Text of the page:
* The 4C patrol area includes Garfield, Eagle, Pitkin, Summit, & Lake counties.
Major League Image,
Minor League Way of Life
When the 2022 Major League Baseball season came to an end, and a champion was crowned at the conclusion of the World Series, it was easy to get caught up in the awe and fandom of athletes playing a child’s game while getting paid millions of dollars to do it. The final four teams in the playoffs all had payrolls over $150 million, with a combined 14 players making at least $20 million per year. Not to mention that most major league teams are located in some of the largest and most desirable cities to live in across the United States. Thinking about all that, it’s easy to forget there are 206 minor league baseball teams spread throughout less desirable cities with players making as little as $6,000 a year. Most of those players are living away from their families for seven months, with five other guys in a 2- bedroom apartment. 18-hour bus rides from city to city and eating PB&J’s or tuna out of a can become common practice. And, it’s all done for the love of the game, and for the opportunity to make it to the big leagues.
It wouldn’t be far-fetched to say that most of the general public looks at a Colorado State Patrol Trooper and sees the clean-cut image, perfect uniform, and shiny car and assumes that the lifestyle of a trooper is similar to the status of the playoff teams referenced above. At some level, those assumptions have validity, because we all see ourselves as the best of the best, and we maintain a standard that others in our profession strive to be. Most troopers, when they live their lives out of uniform, can enjoy the simple things in life, like time with family, major retail shopping, choice of living accommodations, and the ability to work overtime by choice, and not just to make ends meet.
Mountain and resort town troopers experience a very different way of life that is more consistent with a minor leaguer. The sacrifices made by these troopers are nothing short of incredible, especially when you listen to the stories told by the ones who have done it at one time in their careers or those that are currently living it. It takes a special kind of dedication and love of what you do to shack up on a friend’s couch during your workweek while being away from your spouse and children. On your days off, you drive halfway across the state just to spend a little time with your family, who hopefully have time for you because their lives still go on, even when you’re not there.
Trying to live as a family in a mountain or resort town creates a whole different set of difficulties that most take for granted. Spouses have a difficult time finding employment consistent with their credentials and abilities, as the number of jobs in those career fields is limited, or the positions are already filled. Days off are planned around scheduled trips to the “big city” to shop for the weekly necessities. The trip to the “big city” causes a “big hit” to the checking account after paying for the rising cost of fuel and treating a family of six to a meal while out and about. Things I take for granted for regular wellness activities such as a massage, chiropractor, gym memberships, and the like, have become luxury activities that do not fit in the budget anymore.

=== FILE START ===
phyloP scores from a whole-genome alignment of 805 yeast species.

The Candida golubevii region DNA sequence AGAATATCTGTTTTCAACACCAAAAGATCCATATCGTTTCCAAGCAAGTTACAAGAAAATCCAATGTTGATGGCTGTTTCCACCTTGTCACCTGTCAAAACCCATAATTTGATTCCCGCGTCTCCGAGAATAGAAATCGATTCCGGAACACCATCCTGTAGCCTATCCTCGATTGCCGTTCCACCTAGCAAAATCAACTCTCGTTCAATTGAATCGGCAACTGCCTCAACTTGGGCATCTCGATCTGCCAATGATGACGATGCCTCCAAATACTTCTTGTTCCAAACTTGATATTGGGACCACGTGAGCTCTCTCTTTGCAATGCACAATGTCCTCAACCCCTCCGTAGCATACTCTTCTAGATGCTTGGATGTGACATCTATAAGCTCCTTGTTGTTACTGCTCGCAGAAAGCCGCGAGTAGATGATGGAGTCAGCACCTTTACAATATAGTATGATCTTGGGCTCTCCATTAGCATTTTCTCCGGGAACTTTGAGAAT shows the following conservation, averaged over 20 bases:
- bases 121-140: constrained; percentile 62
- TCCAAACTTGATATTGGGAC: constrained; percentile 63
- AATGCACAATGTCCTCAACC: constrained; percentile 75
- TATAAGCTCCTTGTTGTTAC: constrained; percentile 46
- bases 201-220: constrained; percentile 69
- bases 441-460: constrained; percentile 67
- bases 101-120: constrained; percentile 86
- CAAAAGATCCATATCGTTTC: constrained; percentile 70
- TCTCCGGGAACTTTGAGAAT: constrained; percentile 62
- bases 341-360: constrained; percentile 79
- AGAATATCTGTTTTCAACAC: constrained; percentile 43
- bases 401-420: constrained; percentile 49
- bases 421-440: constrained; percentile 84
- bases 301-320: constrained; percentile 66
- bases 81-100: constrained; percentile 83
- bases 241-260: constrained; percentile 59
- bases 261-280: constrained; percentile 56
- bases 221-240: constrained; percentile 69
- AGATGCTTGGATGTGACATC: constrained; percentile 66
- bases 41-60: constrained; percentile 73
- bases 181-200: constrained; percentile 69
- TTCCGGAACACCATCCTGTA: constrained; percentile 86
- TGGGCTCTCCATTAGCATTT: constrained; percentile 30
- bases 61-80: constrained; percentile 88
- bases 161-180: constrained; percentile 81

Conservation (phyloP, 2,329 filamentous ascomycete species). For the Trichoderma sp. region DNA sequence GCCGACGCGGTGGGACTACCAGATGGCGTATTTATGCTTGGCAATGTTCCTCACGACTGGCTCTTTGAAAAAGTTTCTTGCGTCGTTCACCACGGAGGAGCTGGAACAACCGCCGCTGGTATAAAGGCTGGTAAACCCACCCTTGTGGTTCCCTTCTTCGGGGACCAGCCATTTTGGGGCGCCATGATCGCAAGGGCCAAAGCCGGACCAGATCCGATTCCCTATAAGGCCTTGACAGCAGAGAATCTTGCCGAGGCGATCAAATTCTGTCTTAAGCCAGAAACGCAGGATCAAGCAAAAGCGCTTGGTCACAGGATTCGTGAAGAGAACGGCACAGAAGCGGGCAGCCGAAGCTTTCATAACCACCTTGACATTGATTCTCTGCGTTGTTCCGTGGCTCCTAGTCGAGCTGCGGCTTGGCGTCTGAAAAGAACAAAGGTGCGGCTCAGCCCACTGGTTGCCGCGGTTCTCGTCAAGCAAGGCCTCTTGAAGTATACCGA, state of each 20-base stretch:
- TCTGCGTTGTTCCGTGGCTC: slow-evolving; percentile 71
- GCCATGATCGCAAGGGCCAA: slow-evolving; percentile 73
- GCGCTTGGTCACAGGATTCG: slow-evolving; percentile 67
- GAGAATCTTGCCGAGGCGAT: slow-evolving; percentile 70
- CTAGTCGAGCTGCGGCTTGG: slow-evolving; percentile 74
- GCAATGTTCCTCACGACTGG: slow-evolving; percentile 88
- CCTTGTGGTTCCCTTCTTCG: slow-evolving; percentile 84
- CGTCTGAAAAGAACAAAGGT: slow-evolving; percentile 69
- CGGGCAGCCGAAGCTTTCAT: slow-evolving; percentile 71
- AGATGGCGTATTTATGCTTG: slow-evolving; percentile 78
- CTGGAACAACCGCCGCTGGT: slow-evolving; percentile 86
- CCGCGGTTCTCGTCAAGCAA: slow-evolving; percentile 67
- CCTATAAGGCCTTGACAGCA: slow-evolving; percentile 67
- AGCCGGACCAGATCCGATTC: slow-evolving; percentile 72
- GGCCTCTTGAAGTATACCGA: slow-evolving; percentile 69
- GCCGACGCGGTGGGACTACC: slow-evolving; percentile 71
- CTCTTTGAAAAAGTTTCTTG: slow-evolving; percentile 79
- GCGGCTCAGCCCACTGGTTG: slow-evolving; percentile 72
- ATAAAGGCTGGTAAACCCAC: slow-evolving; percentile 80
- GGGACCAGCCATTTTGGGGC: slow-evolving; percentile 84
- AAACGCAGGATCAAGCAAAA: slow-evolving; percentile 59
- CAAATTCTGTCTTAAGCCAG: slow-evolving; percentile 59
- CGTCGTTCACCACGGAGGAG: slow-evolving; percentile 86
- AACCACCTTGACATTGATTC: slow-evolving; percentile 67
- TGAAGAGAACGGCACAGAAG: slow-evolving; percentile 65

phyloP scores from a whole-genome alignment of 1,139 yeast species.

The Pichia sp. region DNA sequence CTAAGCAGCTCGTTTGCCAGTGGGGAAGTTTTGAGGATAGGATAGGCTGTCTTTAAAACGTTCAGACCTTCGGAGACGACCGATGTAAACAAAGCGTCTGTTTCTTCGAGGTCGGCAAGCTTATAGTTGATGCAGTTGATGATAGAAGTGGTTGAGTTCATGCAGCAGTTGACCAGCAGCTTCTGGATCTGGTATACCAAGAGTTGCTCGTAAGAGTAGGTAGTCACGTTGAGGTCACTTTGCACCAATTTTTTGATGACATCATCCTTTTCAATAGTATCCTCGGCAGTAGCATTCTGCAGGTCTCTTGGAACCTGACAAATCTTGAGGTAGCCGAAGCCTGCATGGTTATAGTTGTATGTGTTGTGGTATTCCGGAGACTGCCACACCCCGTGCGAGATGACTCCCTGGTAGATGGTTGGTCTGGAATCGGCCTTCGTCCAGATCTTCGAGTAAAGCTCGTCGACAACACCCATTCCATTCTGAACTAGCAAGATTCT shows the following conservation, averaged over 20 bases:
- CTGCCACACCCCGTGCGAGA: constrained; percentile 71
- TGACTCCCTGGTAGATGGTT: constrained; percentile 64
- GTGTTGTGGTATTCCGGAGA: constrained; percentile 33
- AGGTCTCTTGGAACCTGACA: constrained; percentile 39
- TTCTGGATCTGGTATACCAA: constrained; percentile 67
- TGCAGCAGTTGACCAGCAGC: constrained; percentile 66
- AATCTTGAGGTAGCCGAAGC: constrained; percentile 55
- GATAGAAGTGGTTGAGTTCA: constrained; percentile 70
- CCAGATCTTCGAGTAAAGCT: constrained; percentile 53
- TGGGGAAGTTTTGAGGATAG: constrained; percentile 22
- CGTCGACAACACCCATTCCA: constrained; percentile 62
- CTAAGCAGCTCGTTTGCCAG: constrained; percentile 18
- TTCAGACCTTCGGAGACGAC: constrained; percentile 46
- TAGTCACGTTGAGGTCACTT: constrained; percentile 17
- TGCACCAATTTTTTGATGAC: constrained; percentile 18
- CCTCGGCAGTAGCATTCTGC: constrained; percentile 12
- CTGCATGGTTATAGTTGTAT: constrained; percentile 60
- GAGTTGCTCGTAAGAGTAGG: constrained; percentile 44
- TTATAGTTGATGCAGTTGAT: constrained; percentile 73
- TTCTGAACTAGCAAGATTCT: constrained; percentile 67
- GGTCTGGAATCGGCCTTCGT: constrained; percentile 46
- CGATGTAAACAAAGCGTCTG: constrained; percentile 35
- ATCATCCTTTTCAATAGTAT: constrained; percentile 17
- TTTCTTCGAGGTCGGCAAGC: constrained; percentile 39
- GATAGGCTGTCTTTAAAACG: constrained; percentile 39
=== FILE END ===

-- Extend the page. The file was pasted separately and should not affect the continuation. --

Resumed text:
I’ve had the opportunity to spend time with the newest members of our Colorado State Patrol family during their first few weeks of training at the Academy while serving as a Drill Instructor. At least eight of them are not only trying to survive the Academy, but they’re also trying to wrap their heads around the fact that nearly their entire paycheck, from this prestigious career they’ve chosen, will go directly to rent. That’s right, renting is nearly the only option in mountain and resort towns, as the market value of homes, in most cases, makes purchasing all but impossible on a new trooper’s salary, even with the $400 premiumhousing stipend. Some of them are plotting ways to make it work by having two to three of them living together. And, how might that work with a spouse and a few children in the mix?
But at what cost? Based on the troopers I’ve spoken with, I’m not sure if the “cost” always comes down to just dollars and cents. For some it does, but for many others, it seems that their family relationships and their overall wellness take the biggest hits. I don’t know what the solution is to this hardship that these men and women face, or the Troop offices that are continually running on bare-bones staffing due to the revolving door of troopers transferring to lower-cost areas. What I do know is, we have some amazing troopers who are dedicated to being honorable servants to the people of Colorado. Those honorable servants have chosen to maintain the organization’s Major League image while living a Minor League way of life, and it’s all for the love of the game!
This is a long battle even with a significant COLA. But, please stick with it.